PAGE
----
RadioandMusic
| 10 Aug 2020
2014 will be a challenging year in the history of the music industry: Devraj Sanyal

Ancillary means of revenue is an option that helped Universal Music India maintain its growth story in the music business, when many others were affected last year. South Asia Universal Music Group and EMI Music MD Devraj Sanyal takes pride that their 360 degree business model was a life-saver, when traditional revenues failed. He still has high hopes in terms of growth for the music industry even though he predicts 2014 would be a challenging year. He further spoke about what lies ahead for Universal Music and the music industry in a conversation with Radioandmusic.com's Jescilia Karayamparambil.

Excerpts:

How was last year for Universal Music India?

It was a surprisingly great year, considering, that it would be a horrible one. Two of the major pipelines of business for any of us in the music world are the teleco business and Nokia- both dropped substantially. So we thought, we would be in deep trouble, but luckily it was our business model that saved us. We have a 360 business model. Traditional revenues took a beating, meanwhile, others out- performed.

How many new artistes do you plan to sign this year?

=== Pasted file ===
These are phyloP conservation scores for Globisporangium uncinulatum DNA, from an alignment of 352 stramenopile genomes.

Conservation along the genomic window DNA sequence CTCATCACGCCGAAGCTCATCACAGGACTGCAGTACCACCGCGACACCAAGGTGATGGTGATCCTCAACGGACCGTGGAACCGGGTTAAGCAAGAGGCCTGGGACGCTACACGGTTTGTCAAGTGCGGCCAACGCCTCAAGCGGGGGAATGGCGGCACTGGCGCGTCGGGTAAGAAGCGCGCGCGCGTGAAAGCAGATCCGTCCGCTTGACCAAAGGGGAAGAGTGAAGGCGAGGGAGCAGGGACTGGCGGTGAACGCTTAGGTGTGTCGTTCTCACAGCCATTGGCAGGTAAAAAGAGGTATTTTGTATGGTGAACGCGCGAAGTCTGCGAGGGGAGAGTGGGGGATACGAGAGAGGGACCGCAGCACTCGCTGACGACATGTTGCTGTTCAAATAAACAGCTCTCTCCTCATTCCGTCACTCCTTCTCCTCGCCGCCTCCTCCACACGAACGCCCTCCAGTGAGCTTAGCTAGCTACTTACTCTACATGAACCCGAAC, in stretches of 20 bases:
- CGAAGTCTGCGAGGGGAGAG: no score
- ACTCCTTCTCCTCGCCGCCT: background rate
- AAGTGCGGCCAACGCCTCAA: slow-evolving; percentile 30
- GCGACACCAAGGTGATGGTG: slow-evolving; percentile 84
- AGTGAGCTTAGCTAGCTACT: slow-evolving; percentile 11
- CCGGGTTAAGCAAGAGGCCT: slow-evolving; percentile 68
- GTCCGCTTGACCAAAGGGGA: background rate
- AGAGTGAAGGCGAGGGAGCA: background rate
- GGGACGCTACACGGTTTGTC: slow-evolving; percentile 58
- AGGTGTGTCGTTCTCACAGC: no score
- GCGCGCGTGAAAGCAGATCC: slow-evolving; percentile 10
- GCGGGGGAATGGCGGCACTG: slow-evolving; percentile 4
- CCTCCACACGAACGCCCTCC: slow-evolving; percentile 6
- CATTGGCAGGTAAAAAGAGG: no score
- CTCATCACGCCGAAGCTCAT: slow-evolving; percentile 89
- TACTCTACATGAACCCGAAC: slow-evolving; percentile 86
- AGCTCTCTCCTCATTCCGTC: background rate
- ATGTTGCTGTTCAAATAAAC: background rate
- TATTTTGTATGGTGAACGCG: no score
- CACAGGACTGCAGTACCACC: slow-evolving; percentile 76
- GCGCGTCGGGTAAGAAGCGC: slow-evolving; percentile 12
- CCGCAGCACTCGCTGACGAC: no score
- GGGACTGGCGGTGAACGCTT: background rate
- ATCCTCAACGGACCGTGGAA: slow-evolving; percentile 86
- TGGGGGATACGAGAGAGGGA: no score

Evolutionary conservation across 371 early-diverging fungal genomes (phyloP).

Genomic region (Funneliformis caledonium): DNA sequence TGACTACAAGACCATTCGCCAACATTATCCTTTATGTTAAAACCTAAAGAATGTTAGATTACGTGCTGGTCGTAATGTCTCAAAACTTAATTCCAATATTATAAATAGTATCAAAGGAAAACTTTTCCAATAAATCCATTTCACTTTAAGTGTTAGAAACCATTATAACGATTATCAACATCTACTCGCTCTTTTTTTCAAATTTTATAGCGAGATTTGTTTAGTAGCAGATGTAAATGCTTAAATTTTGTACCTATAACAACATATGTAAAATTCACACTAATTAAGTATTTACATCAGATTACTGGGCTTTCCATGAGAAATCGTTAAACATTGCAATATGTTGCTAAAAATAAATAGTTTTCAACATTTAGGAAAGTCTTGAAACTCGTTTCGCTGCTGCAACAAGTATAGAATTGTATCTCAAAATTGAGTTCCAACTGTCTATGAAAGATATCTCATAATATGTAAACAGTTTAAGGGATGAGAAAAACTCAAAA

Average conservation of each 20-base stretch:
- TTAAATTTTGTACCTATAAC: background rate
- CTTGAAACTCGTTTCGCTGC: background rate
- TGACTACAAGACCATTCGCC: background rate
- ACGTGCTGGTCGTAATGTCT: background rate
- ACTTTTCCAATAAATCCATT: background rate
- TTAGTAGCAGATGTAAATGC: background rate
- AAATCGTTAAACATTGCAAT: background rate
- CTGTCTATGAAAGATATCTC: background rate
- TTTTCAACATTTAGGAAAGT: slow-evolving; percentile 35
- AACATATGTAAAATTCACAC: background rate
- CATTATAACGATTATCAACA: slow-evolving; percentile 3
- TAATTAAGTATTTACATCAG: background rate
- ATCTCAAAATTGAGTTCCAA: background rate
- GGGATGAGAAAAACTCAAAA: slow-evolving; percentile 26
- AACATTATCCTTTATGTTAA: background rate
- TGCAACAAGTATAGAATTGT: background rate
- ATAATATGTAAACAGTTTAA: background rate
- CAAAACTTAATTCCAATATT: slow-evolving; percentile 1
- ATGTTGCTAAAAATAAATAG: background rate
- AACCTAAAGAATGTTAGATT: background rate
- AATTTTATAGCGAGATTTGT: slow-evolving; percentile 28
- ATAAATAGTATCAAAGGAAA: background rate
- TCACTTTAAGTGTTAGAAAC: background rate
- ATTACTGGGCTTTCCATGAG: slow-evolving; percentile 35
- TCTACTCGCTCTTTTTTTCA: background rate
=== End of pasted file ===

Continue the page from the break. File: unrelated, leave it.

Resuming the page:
We have consistently signed 30 artistes every year, which has been the case for three years. We have worked with many serious non-film artistes. We had artistes like Euphoria, Adnan Sami, Sonu Nigam, Rabbi, Kavita Seth, Colonial Cousins, Hariharan and Leslie Lewis- individually and as a band in a massive roster. Every year newer artistes are coming in. So three years ago, there was no metal band, we publish metal bands now. We are publishing Shraddha Sharma, a Youtube sensation. It never happened before and now this content is now being consumed. People are going on iTunes and downloading Shraddha Sharma's songs and viewing her videos on Youtube. Her songs are streamed on Gaana, Saavn and Hungama, which obviously adds a new layer to the existing businesses and is growing rapidly. Channels like Pepsi MTV Indies speaks volumes about the strength of the genre, particularly because a serious FMCG brand like Pepsi believes in it.

What is your take on many new labels that are coming up?

No one dares to come into the space as a national player. The labels that come are all small independent labels that will come and go. Usually, they will perform well for a few projects and then they get acquired by big labels, and it is the standard traditional model all around the world. We have a monster label like T-series which is incredibly large and is doing some great work. Then, you have Saregama which also has a large catalogue. Then there is Sony Music, Warner Music represented by Sony Music and Universal/EMI, there is no space for anyone new. The question here is- what will they come and do? If it is Indies, then it is only us. If it is Bollywood then it is T-Series, Sony, Tips, Venus, so on and so forth. If it is great old content then it is Saregama. However, regional space also has many players that are dominating-Sony Music in Tamil Nadu, Aditya is ruling in Karnataka, Universal Music in Punjab, Kolkata (and east) and Maharashtra, there is no entry point for any new label companies that can change the world.